It is good at what it does, better in many respects than trying to use a Mac for everything. But it isn’t (yet) a Mac and you need to accept some compromises (including the limited and rather odd windowing functions in iPad OS 13) if you want the advantages of the versatility.
While I will probably always wish to use a Mac as my primary desktop computer, I no longer feel the need to invest in both an iPad (for convenience, for reading, for viewing) and a MacBook for travel. It is the iPad Pro and the iPad Magic Keyboard that will be in my travel bag in future.
Value for money
This is one very expensive accessory and I would be misleading you if I said it offers true value for money. For £349 (£299 for the 11in version) it is hard to justify on paper. By comparison, the older Smart Keyboard Folio costs (a mere…) £199 (£179) and, in many ways, does a similar job. I used to think that was expensive for an accessory keyboard but I now realise it was a bargain.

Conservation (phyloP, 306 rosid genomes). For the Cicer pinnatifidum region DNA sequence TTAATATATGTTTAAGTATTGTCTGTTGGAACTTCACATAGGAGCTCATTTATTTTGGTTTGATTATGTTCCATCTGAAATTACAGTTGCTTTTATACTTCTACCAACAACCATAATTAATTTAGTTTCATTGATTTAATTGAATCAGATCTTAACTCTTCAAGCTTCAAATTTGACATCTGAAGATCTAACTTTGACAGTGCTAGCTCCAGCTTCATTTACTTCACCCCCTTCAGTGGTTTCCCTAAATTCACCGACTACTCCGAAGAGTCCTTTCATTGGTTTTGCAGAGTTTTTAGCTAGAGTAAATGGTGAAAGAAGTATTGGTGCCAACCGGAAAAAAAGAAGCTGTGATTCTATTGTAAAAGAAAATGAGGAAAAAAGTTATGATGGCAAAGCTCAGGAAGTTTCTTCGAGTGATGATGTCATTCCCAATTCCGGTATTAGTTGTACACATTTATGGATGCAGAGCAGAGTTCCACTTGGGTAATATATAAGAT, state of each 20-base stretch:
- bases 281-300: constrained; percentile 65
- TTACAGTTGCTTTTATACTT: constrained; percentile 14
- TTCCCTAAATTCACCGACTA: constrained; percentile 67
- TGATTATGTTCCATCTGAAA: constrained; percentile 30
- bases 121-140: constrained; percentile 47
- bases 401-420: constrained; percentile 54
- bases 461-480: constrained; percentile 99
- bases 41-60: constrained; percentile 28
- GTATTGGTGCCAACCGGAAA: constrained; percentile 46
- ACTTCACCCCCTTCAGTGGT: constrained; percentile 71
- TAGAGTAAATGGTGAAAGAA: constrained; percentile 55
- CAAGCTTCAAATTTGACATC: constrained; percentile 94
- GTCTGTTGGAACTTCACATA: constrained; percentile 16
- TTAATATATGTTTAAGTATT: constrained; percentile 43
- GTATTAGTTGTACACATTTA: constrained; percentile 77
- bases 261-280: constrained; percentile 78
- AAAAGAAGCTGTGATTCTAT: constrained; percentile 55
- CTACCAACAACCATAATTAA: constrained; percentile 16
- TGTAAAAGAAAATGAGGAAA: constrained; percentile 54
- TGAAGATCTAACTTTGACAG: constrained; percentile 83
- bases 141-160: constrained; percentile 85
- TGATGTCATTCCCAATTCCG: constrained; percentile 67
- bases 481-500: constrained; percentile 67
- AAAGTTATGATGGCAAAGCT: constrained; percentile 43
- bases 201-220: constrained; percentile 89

The old Smart Folio Keyboard is also lighter. The combination of the 12.9 in iPad Pro and Magic Keyboard tips the scales at 1,340g which is 50g more than the current 13in MacBook Air. The Air also works out cheaper.
A base model MacBook Air costs £999, including a keyboard, as you would expect from a laptop. The corresponding base 12.9in iPad Pro starts at £769, to which you can add £349 for the Magic Keyboard. That’s over eleven hundred pounds, even without adding cellular or increasing the RAM beyond the basic 128GB.
Most buyers will not be satisfied with the base models and Apple knows this well. It takes a strong will (more than I possess) to order the base model of any Apple computer or tablet. A 12.9in iPad Pro with cellular and a (reasonable, these days) 512GB of memory will set you back a cool £1,269. It’s over £1,600 if you factor in the keyboard; more if you want the top 1TB memory option. This is big money by anyone’s standards.
Despite this, and despite the added weight, if you want the best possible experience and are happy to use the iPad Pro for most of your non-office computing, then it really is the only choice. If, like me, you have simple tastes, then settle for the best.
- The article, “Craig Federighi Says iPad’s Cursor Experience Inspired by Apple TV” first appeared on MacRumors.com ↩